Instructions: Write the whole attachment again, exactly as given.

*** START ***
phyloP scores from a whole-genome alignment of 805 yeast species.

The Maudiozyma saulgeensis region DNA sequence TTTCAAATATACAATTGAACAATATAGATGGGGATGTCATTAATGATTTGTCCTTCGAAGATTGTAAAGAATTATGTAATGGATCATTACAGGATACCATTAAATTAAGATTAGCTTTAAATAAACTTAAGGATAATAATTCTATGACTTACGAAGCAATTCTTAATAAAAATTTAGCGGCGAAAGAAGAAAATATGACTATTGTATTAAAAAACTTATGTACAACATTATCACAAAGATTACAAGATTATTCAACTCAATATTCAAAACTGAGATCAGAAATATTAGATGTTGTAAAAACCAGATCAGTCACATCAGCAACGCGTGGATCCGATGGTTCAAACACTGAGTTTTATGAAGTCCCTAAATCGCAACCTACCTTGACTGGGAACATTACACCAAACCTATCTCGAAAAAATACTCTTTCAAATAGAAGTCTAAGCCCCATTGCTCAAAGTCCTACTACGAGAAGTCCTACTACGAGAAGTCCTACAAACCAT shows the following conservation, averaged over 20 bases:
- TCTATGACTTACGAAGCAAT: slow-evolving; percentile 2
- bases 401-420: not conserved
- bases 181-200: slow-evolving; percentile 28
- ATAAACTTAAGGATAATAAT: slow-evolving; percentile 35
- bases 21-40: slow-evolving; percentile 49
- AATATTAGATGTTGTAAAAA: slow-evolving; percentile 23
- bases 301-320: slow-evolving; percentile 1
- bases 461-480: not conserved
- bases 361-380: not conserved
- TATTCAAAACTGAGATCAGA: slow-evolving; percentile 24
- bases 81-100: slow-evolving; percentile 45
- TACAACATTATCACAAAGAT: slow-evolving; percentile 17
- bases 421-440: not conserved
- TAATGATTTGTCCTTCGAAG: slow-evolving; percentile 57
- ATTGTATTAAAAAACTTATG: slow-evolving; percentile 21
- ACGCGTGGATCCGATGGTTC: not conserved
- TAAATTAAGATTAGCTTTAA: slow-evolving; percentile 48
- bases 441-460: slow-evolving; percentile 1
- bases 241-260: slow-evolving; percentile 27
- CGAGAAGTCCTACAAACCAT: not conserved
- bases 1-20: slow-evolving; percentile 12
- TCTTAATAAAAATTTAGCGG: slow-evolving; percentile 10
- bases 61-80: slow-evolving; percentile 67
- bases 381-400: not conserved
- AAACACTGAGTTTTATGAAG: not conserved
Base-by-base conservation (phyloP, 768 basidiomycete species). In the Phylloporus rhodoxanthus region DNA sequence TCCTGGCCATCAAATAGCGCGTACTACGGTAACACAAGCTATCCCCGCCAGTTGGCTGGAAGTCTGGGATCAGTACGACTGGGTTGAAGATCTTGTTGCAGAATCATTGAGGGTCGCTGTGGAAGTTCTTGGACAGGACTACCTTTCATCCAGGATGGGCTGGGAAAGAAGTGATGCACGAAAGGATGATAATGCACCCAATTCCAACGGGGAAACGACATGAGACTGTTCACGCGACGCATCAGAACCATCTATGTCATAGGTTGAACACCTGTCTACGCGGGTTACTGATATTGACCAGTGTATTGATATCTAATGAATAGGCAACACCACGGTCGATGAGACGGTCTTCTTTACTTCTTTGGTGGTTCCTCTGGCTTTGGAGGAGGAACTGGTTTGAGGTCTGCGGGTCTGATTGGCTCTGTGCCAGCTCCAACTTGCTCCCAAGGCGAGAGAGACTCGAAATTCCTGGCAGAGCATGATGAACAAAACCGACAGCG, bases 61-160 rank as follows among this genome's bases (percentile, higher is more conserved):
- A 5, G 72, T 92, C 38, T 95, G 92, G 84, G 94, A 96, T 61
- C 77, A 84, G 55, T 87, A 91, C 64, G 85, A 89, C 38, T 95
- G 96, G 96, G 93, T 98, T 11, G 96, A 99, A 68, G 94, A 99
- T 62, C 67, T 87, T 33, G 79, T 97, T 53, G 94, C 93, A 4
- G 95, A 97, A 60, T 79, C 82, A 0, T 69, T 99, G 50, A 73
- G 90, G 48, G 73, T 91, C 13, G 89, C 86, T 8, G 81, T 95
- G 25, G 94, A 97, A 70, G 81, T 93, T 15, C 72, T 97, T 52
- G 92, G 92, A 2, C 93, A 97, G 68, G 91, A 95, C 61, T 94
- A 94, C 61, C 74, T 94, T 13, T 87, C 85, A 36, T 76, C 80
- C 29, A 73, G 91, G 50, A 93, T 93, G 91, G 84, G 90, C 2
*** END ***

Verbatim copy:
phyloP scores from a whole-genome alignment of 805 yeast species.

The Maudiozyma saulgeensis region DNA sequence TTTCAAATATACAATTGAACAATATAGATGGGGATGTCATTAATGATTTGTCCTTCGAAGATTGTAAAGAATTATGTAATGGATCATTACAGGATACCATTAAATTAAGATTAGCTTTAAATAAACTTAAGGATAATAATTCTATGACTTACGAAGCAATTCTTAATAAAAATTTAGCGGCGAAAGAAGAAAATATGACTATTGTATTAAAAAACTTATGTACAACATTATCACAAAGATTACAAGATTATTCAACTCAATATTCAAAACTGAGATCAGAAATATTAGATGTTGTAAAAACCAGATCAGTCACATCAGCAACGCGTGGATCCGATGGTTCAAACACTGAGTTTTATGAAGTCCCTAAATCGCAACCTACCTTGACTGGGAACATTACACCAAACCTATCTCGAAAAAATACTCTTTCAAATAGAAGTCTAAGCCCCATTGCTCAAAGTCCTACTACGAGAAGTCCTACTACGAGAAGTCCTACAAACCAT shows the following conservation, averaged over 20 bases:
- TCTATGACTTACGAAGCAAT: slow-evolving; percentile 2
- bases 401-420: not conserved
- bases 181-200: slow-evolving; percentile 28
- ATAAACTTAAGGATAATAAT: slow-evolving; percentile 35
- bases 21-40: slow-evolving; percentile 49
- AATATTAGATGTTGTAAAAA: slow-evolving; percentile 23
- bases 301-320: slow-evolving; percentile 1
- bases 461-480: not conserved
- bases 361-380: not conserved
- TATTCAAAACTGAGATCAGA: slow-evolving; percentile 24
- bases 81-100: slow-evolving; percentile 45
- TACAACATTATCACAAAGAT: slow-evolving; percentile 17
- bases 421-440: not conserved
- TAATGATTTGTCCTTCGAAG: slow-evolving; percentile 57
- ATTGTATTAAAAAACTTATG: slow-evolving; percentile 21
- ACGCGTGGATCCGATGGTTC: not conserved
- TAAATTAAGATTAGCTTTAA: slow-evolving; percentile 48
- bases 441-460: slow-evolving; percentile 1
- bases 241-260: slow-evolving; percentile 27
- CGAGAAGTCCTACAAACCAT: not conserved
- bases 1-20: slow-evolving; percentile 12
- TCTTAATAAAAATTTAGCGG: slow-evolving; percentile 10
- bases 61-80: slow-evolving; percentile 67
- bases 381-400: not conserved
- AAACACTGAGTTTTATGAAG: not conserved
Base-by-base conservation (phyloP, 768 basidiomycete species). In the Phylloporus rhodoxanthus region DNA sequence TCCTGGCCATCAAATAGCGCGTACTACGGTAACACAAGCTATCCCCGCCAGTTGGCTGGAAGTCTGGGATCAGTACGACTGGGTTGAAGATCTTGTTGCAGAATCATTGAGGGTCGCTGTGGAAGTTCTTGGACAGGACTACCTTTCATCCAGGATGGGCTGGGAAAGAAGTGATGCACGAAAGGATGATAATGCACCCAATTCCAACGGGGAAACGACATGAGACTGTTCACGCGACGCATCAGAACCATCTATGTCATAGGTTGAACACCTGTCTACGCGGGTTACTGATATTGACCAGTGTATTGATATCTAATGAATAGGCAACACCACGGTCGATGAGACGGTCTTCTTTACTTCTTTGGTGGTTCCTCTGGCTTTGGAGGAGGAACTGGTTTGAGGTCTGCGGGTCTGATTGGCTCTGTGCCAGCTCCAACTTGCTCCCAAGGCGAGAGAGACTCGAAATTCCTGGCAGAGCATGATGAACAAAACCGACAGCG, bases 61-160 rank as follows among this genome's bases (percentile, higher is more conserved):
- A 5, G 72, T 92, C 38, T 95, G 92, G 84, G 94, A 96, T 61
- C 77, A 84, G 55, T 87, A 91, C 64, G 85, A 89, C 38, T 95
- G 96, G 96, G 93, T 98, T 11, G 96, A 99, A 68, G 94, A 99
- T 62, C 67, T 87, T 33, G 79, T 97, T 53, G 94, C 93, A 4
- G 95, A 97, A 60, T 79, C 82, A 0, T 69, T 99, G 50, A 73
- G 90, G 48, G 73, T 91, C 13, G 89, C 86, T 8, G 81, T 95
- G 25, G 94, A 97, A 70, G 81, T 93, T 15, C 72, T 97, T 52
- G 92, G 92, A 2, C 93, A 97, G 68, G 91, A 95, C 61, T 94
- A 94, C 61, C 74, T 94, T 13, T 87, C 85, A 36, T 76, C 80
- C 29, A 73, G 91, G 50, A 93, T 93, G 91, G 84, G 90, C 2